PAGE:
Saturday, February 17, 2007
Winter in Residence
Princeton is now hosting a long-awaited Winter in Residence program. Though scheduled to begin back in December, programming did not get underway until February, due to the increasingly temperamental behavior of the guest artist in recent years. Last year, Winter stormed out of Princeton for most of January, in what now seems a mild rebellion compared to this year's long-delayed appearance.
There's no doubt that Winter has been struggling in recent years. Its greatest masterworks--the glaciers and the polar ice caps--have been washing into the sea. Its whimsical craftings of frost on windows are few and far between. Even Winter's riffs on snowflakes, billions at a time and no two the same, are less common and quickly sullied by traffic. It's understandable that Winter would be ever more reclusive--embarrassed by its dwindling powers, angry and depressed at the pellmell destruction of its greatest works, weakened from breathing too much CO2. In its place, for months at a time, has been a season without a name, neither spring nor fall, comfortable yet discomforting--a void, an end with no consequent beginning, as if we were living within a season's empty shell.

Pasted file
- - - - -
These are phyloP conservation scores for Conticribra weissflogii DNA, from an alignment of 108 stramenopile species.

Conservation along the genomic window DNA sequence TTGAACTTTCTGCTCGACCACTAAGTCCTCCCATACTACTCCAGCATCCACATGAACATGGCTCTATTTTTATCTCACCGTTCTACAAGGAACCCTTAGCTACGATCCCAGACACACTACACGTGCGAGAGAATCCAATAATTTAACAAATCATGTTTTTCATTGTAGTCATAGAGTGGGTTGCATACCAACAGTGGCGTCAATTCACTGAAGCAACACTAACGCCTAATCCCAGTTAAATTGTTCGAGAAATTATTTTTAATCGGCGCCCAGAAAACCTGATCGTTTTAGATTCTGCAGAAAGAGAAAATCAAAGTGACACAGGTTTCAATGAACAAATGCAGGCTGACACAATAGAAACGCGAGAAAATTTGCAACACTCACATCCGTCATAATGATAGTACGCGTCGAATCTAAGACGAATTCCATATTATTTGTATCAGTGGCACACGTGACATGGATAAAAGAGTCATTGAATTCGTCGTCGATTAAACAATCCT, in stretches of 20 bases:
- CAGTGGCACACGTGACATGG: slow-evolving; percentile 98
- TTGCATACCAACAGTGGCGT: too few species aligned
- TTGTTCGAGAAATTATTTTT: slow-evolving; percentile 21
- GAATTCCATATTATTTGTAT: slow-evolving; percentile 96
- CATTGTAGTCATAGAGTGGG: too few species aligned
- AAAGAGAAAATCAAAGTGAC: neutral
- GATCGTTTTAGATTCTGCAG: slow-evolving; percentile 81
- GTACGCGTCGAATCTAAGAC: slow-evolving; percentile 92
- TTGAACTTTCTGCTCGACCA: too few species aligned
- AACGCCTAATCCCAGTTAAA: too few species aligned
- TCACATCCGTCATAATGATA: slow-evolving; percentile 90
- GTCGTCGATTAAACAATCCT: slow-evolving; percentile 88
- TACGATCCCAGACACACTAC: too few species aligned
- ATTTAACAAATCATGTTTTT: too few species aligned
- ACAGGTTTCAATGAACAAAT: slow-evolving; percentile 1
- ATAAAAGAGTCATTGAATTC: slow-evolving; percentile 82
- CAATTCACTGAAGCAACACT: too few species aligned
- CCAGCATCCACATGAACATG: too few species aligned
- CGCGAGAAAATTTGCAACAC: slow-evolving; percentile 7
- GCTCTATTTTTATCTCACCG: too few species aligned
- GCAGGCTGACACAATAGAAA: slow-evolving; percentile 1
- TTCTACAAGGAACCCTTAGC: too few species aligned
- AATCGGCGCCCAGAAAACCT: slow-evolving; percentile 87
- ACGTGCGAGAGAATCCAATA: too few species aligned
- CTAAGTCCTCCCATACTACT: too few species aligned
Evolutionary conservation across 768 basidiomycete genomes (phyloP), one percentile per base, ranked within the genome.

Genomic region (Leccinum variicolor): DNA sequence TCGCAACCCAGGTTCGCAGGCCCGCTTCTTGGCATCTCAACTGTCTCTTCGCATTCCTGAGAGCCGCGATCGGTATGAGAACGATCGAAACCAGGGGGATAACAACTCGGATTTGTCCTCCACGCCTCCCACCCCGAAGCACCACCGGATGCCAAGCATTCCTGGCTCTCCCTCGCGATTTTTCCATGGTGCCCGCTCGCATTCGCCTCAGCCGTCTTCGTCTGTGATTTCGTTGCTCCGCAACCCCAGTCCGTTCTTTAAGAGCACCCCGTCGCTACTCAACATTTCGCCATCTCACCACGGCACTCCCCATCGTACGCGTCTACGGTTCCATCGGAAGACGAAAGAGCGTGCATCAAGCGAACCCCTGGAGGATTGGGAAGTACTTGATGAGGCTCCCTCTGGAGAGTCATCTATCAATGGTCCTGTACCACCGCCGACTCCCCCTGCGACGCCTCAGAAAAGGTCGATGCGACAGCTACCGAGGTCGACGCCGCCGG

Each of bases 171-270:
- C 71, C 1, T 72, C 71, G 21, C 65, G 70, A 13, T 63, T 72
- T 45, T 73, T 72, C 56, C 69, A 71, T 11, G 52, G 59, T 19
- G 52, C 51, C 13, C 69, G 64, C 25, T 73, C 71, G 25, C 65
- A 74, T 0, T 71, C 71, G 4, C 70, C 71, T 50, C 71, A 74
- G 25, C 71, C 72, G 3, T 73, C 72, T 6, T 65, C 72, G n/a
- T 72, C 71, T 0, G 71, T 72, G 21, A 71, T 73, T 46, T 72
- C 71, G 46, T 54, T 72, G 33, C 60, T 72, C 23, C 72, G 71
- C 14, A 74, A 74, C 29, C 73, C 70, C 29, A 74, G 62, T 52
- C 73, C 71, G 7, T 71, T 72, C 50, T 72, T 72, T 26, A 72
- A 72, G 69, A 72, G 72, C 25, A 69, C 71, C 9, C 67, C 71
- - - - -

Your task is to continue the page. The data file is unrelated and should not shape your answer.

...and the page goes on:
All this was for the time-being forgotten, though, when the arctic air blew in and Winter, quietly working in its favorite and most deceptively magical medium, transformed a pretty but otherwise cold and unwelcoming lake into a dancefloor, public square and sports arena. Working without a budget or publicity, nor any tools beyond serendipity and physics, Winter drew thousands of local residents to a spontaneous community festival down at Carnegie Lake.
Rows of cars filled the field; skaters of all abilities plied the wondrously smooth ice. One skater propelled himself with a homemade sail. A baby took to the ice in a baby carriage. Along with some pickup hockey games, there was a slippery, slidey game of soccer played slow-motion in boots.
Word had it that the last time such magic was worked on the lake was twelve years ago. We all savored the experience, not knowing when it might happen again.